Not that the wines were totally out-shadowed by the news – the Wines of Chile selections, for the most part, showed a continuing upward trend in the level of winemaking artistry of which Chile is capable. Chile still has its red wine detractors, and I for one seemed to be in the minority of those who found the level of pyrazines (nettle and green bell pepper aromas) still more distracting than appealing.
But… where Chile is getting the balance right, they’re getting it soooo right. There were three standouts from the tasting for me that I wanted to highlight, two of which can be had for prices that make them real bargains:
08 Hacienda Araucano Clos de Lolol (Colchagua Valley): 140 chars don’t really do this elegant & refined red blend beauty due justice. $23 B+ –>
Araucano’s head winemaker Luca Hodgkinson was a hit with the lady bloggers during the tasting, but it was his wine that was a hit with me and from a personal-preference standpoint was my fave of the night. Luca cut his winemaking teeth in Bordeaux, Toulouse, and the Rhone, and the French influence is remarkably clear in the wine (a blend of Syrah, Cabernet Franc, Cabernet Sauvignon, and Carmenere), which goes for elegant subtlety (and achieves it, despite a 14.2% abv). Tomato leaf, supple blackberry fruit, and a hand-in-hand balance of black and white pepper that might as well have been singing “Ebony & Ivory.”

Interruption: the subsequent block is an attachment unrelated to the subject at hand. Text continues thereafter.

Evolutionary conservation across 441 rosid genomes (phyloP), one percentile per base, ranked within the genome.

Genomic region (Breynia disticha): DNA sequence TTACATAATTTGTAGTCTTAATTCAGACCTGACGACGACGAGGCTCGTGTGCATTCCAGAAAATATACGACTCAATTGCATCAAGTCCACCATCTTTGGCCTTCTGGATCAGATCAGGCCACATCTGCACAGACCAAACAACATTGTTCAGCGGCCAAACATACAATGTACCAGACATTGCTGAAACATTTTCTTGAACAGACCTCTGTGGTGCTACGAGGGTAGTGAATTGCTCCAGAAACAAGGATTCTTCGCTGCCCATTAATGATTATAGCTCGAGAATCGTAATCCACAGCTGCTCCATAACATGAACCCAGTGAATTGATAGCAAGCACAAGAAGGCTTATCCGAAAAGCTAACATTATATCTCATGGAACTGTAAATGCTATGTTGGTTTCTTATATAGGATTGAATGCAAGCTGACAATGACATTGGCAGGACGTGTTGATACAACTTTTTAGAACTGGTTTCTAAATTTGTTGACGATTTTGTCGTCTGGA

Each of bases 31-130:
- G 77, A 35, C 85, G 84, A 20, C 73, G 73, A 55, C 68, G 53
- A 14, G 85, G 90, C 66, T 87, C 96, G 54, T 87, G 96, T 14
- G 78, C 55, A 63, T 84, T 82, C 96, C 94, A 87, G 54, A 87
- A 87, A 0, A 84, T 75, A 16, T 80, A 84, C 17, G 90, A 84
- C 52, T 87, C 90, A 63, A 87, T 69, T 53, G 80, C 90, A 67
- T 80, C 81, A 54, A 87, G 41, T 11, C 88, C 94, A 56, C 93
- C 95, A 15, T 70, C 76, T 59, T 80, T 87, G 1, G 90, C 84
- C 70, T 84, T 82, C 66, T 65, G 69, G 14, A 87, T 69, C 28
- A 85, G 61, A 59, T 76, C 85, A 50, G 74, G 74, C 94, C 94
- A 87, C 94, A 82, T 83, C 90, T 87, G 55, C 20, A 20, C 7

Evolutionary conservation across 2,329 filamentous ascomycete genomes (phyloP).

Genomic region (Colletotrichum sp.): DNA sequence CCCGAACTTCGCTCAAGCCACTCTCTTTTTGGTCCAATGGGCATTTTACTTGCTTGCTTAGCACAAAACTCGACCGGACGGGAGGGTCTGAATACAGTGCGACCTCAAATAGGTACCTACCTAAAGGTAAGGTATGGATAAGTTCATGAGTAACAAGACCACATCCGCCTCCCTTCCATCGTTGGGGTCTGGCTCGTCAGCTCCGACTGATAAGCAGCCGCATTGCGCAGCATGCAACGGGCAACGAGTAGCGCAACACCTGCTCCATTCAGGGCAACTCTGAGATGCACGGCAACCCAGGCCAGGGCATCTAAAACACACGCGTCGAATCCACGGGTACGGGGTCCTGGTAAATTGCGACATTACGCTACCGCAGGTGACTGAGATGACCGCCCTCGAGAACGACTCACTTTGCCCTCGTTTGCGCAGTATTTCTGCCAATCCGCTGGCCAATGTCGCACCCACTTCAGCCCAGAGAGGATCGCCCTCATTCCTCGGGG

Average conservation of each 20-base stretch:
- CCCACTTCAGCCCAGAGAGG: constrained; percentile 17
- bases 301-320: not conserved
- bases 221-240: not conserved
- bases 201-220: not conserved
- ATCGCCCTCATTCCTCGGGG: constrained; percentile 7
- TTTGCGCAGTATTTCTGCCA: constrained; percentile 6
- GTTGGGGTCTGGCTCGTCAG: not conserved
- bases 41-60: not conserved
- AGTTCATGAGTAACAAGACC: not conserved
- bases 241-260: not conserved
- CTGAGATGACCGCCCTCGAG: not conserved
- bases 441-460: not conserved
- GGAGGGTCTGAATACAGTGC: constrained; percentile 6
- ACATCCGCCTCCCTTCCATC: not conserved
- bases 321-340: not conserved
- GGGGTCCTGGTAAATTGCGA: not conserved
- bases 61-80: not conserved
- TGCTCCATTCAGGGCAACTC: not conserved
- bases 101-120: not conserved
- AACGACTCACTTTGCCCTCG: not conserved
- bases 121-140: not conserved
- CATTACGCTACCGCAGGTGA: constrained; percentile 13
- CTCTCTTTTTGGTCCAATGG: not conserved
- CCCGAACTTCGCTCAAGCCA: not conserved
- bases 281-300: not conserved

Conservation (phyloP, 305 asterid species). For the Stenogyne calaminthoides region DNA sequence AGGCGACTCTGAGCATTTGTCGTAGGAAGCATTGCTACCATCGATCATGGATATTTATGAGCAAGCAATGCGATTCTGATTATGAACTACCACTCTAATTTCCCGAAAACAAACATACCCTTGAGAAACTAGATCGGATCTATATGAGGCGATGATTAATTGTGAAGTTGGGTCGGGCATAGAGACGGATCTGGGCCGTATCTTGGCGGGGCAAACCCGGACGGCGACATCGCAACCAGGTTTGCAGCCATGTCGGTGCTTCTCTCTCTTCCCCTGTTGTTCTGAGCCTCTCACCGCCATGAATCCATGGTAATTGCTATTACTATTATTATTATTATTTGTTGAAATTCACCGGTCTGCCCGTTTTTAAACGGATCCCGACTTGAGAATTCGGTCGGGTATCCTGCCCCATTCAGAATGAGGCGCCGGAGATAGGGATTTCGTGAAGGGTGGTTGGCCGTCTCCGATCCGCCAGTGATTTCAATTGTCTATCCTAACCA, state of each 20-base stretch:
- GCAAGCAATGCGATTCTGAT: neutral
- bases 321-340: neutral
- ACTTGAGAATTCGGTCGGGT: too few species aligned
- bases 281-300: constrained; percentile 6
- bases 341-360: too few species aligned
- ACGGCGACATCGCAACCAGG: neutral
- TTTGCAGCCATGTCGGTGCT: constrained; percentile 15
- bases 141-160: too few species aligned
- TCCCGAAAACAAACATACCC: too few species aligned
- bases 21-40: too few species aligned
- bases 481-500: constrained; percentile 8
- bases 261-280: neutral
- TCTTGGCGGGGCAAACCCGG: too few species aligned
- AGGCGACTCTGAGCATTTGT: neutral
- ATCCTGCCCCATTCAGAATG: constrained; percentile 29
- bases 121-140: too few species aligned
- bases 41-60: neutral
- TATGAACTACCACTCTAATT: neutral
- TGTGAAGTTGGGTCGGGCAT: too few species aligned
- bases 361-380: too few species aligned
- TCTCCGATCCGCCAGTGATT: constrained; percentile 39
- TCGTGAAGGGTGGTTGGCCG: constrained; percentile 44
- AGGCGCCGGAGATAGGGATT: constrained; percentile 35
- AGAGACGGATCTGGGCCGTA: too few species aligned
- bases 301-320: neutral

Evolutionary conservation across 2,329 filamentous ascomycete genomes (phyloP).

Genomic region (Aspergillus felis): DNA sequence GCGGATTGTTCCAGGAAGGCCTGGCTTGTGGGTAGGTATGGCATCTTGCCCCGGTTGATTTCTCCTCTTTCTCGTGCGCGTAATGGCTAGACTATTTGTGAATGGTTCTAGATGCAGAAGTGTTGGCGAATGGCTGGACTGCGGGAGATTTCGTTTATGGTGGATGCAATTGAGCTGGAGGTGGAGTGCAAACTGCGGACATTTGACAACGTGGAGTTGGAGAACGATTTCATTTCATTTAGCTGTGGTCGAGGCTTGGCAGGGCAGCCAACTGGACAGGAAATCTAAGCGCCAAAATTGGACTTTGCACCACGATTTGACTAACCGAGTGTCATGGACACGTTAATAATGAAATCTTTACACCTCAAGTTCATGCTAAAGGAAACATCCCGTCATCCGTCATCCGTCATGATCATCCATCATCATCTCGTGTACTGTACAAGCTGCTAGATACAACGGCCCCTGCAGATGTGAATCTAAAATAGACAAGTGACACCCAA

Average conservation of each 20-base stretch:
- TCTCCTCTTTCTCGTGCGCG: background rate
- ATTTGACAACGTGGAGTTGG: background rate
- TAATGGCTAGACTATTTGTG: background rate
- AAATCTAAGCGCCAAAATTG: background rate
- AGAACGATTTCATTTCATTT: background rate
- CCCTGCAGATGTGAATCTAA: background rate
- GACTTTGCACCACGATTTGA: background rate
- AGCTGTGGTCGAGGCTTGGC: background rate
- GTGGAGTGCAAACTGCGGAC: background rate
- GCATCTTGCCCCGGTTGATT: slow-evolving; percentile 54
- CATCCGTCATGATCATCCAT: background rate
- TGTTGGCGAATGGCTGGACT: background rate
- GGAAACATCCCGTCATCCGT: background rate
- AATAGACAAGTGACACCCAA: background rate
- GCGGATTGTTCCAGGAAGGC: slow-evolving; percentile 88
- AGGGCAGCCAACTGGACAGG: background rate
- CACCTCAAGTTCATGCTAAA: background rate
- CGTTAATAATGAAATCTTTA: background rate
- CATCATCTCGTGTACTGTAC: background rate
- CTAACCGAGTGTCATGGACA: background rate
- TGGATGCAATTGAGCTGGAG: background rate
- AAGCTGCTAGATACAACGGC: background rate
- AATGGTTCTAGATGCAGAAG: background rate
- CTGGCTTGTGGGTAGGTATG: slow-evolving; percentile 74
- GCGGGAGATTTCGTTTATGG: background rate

07 Casas del Bosque Gran Estate Private Reserve (Casablanca Valley): If the nose were more complex it’d be a quantum physics equation $50 A- ->
The most expensive wine of the tasting (another Syrah-based blend, with Merlot and Pinot Noir – yes, really, Pinot as a blending grape) was also the most complex and best-constructed. While it was a bigger wine than I prefer, the nose alone was enough for me to consider it Kick-Ass material: dark chocolate, herbs, pepper, smoke, cedar, toast… you could write a dissertation on the complexity of this wine. The mouthfeel was silky-smooth and if this wine could actually speak it might well have said “me honran, porque yo soy impecablemente hecho.”
08 Montes Ltd Selection Cabernet Sauvignon/Carmenere (Colchagua Valley): At this $ it’s like hitting a tobacco & black fruit lottery. $15 B –>
The lowest-priced wine of the night was easily the biggest bargain for those who like their Cabs to be like Shaft – bad-ass, serious and black (there’s a 30% smattering of Carmenere in here, too to keep things interesting). Black fruits abound, but there dense rather than in-your-face, followed by leather, tobacco and oak. If not a “big” wine, it’s certainly a “big-ish” wine and certainly could fool many a blind taster into thinking it was more expensive.